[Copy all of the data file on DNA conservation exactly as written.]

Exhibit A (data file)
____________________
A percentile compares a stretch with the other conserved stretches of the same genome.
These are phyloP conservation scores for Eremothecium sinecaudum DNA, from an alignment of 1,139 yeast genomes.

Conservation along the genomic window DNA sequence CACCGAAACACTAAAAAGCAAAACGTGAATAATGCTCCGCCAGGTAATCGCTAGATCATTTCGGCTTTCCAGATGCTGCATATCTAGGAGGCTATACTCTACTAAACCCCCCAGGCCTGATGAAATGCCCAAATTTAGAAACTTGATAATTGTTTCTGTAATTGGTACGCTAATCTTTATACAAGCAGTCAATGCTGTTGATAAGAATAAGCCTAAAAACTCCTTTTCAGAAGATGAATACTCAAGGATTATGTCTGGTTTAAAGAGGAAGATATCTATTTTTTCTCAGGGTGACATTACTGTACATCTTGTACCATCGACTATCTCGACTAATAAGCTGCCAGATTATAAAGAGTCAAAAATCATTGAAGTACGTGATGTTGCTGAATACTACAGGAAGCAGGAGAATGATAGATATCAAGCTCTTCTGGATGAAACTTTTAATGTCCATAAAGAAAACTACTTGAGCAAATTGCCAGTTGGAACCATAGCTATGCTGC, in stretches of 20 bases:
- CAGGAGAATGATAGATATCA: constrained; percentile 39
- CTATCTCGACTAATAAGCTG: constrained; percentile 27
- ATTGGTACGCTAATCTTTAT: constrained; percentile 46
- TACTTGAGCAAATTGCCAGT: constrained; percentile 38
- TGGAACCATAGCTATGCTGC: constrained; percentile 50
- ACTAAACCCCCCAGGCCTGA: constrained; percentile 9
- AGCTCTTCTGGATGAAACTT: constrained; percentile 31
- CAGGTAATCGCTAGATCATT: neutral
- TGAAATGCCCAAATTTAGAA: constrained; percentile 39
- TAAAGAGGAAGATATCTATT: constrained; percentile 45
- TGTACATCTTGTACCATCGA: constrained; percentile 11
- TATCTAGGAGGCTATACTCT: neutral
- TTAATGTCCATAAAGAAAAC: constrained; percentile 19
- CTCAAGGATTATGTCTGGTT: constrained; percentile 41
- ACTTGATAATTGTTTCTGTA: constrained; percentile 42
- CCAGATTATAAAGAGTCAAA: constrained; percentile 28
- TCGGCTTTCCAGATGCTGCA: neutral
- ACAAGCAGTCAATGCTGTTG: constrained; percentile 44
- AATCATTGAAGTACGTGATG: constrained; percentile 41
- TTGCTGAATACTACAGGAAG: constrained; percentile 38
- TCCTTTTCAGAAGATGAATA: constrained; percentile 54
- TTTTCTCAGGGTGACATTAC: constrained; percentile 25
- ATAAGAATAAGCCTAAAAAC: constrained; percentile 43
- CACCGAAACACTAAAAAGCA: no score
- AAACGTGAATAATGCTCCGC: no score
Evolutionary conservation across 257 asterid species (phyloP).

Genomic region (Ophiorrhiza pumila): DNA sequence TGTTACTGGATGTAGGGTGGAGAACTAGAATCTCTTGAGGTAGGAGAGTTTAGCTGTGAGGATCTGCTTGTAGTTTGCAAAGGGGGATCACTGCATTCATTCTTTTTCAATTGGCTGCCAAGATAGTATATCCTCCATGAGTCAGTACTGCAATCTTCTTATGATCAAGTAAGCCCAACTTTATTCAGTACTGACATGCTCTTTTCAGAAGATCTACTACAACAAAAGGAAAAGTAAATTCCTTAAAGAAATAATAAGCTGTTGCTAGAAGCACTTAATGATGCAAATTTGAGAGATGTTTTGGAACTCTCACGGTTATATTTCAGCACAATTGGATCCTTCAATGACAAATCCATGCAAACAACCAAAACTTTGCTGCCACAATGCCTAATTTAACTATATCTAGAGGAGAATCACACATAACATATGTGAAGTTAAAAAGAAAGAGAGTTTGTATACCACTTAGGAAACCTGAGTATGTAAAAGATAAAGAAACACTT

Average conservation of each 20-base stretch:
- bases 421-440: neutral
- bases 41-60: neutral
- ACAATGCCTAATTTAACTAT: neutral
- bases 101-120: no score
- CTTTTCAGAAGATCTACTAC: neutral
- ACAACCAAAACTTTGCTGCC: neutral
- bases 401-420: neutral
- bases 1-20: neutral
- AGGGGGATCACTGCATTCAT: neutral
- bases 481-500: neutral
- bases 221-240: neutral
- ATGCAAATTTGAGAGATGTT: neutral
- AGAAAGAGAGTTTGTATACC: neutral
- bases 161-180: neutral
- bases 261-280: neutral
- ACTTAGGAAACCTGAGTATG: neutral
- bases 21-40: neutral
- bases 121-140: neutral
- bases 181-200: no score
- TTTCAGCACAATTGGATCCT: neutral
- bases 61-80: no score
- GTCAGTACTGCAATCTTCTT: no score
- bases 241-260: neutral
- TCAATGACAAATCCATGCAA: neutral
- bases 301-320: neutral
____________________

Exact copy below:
A percentile compares a stretch with the other conserved stretches of the same genome.
These are phyloP conservation scores for Eremothecium sinecaudum DNA, from an alignment of 1,139 yeast genomes.

Conservation along the genomic window DNA sequence CACCGAAACACTAAAAAGCAAAACGTGAATAATGCTCCGCCAGGTAATCGCTAGATCATTTCGGCTTTCCAGATGCTGCATATCTAGGAGGCTATACTCTACTAAACCCCCCAGGCCTGATGAAATGCCCAAATTTAGAAACTTGATAATTGTTTCTGTAATTGGTACGCTAATCTTTATACAAGCAGTCAATGCTGTTGATAAGAATAAGCCTAAAAACTCCTTTTCAGAAGATGAATACTCAAGGATTATGTCTGGTTTAAAGAGGAAGATATCTATTTTTTCTCAGGGTGACATTACTGTACATCTTGTACCATCGACTATCTCGACTAATAAGCTGCCAGATTATAAAGAGTCAAAAATCATTGAAGTACGTGATGTTGCTGAATACTACAGGAAGCAGGAGAATGATAGATATCAAGCTCTTCTGGATGAAACTTTTAATGTCCATAAAGAAAACTACTTGAGCAAATTGCCAGTTGGAACCATAGCTATGCTGC, in stretches of 20 bases:
- CAGGAGAATGATAGATATCA: constrained; percentile 39
- CTATCTCGACTAATAAGCTG: constrained; percentile 27
- ATTGGTACGCTAATCTTTAT: constrained; percentile 46
- TACTTGAGCAAATTGCCAGT: constrained; percentile 38
- TGGAACCATAGCTATGCTGC: constrained; percentile 50
- ACTAAACCCCCCAGGCCTGA: constrained; percentile 9
- AGCTCTTCTGGATGAAACTT: constrained; percentile 31
- CAGGTAATCGCTAGATCATT: neutral
- TGAAATGCCCAAATTTAGAA: constrained; percentile 39
- TAAAGAGGAAGATATCTATT: constrained; percentile 45
- TGTACATCTTGTACCATCGA: constrained; percentile 11
- TATCTAGGAGGCTATACTCT: neutral
- TTAATGTCCATAAAGAAAAC: constrained; percentile 19
- CTCAAGGATTATGTCTGGTT: constrained; percentile 41
- ACTTGATAATTGTTTCTGTA: constrained; percentile 42
- CCAGATTATAAAGAGTCAAA: constrained; percentile 28
- TCGGCTTTCCAGATGCTGCA: neutral
- ACAAGCAGTCAATGCTGTTG: constrained; percentile 44
- AATCATTGAAGTACGTGATG: constrained; percentile 41
- TTGCTGAATACTACAGGAAG: constrained; percentile 38
- TCCTTTTCAGAAGATGAATA: constrained; percentile 54
- TTTTCTCAGGGTGACATTAC: constrained; percentile 25
- ATAAGAATAAGCCTAAAAAC: constrained; percentile 43
- CACCGAAACACTAAAAAGCA: no score
- AAACGTGAATAATGCTCCGC: no score
Evolutionary conservation across 257 asterid species (phyloP).

Genomic region (Ophiorrhiza pumila): DNA sequence TGTTACTGGATGTAGGGTGGAGAACTAGAATCTCTTGAGGTAGGAGAGTTTAGCTGTGAGGATCTGCTTGTAGTTTGCAAAGGGGGATCACTGCATTCATTCTTTTTCAATTGGCTGCCAAGATAGTATATCCTCCATGAGTCAGTACTGCAATCTTCTTATGATCAAGTAAGCCCAACTTTATTCAGTACTGACATGCTCTTTTCAGAAGATCTACTACAACAAAAGGAAAAGTAAATTCCTTAAAGAAATAATAAGCTGTTGCTAGAAGCACTTAATGATGCAAATTTGAGAGATGTTTTGGAACTCTCACGGTTATATTTCAGCACAATTGGATCCTTCAATGACAAATCCATGCAAACAACCAAAACTTTGCTGCCACAATGCCTAATTTAACTATATCTAGAGGAGAATCACACATAACATATGTGAAGTTAAAAAGAAAGAGAGTTTGTATACCACTTAGGAAACCTGAGTATGTAAAAGATAAAGAAACACTT

Average conservation of each 20-base stretch:
- bases 421-440: neutral
- bases 41-60: neutral
- ACAATGCCTAATTTAACTAT: neutral
- bases 101-120: no score
- CTTTTCAGAAGATCTACTAC: neutral
- ACAACCAAAACTTTGCTGCC: neutral
- bases 401-420: neutral
- bases 1-20: neutral
- AGGGGGATCACTGCATTCAT: neutral
- bases 481-500: neutral
- bases 221-240: neutral
- ATGCAAATTTGAGAGATGTT: neutral
- AGAAAGAGAGTTTGTATACC: neutral
- bases 161-180: neutral
- bases 261-280: neutral
- ACTTAGGAAACCTGAGTATG: neutral
- bases 21-40: neutral
- bases 121-140: neutral
- bases 181-200: no score
- TTTCAGCACAATTGGATCCT: neutral
- bases 61-80: no score
- GTCAGTACTGCAATCTTCTT: no score
- bases 241-260: neutral
- TCAATGACAAATCCATGCAA: neutral
- bases 301-320: neutral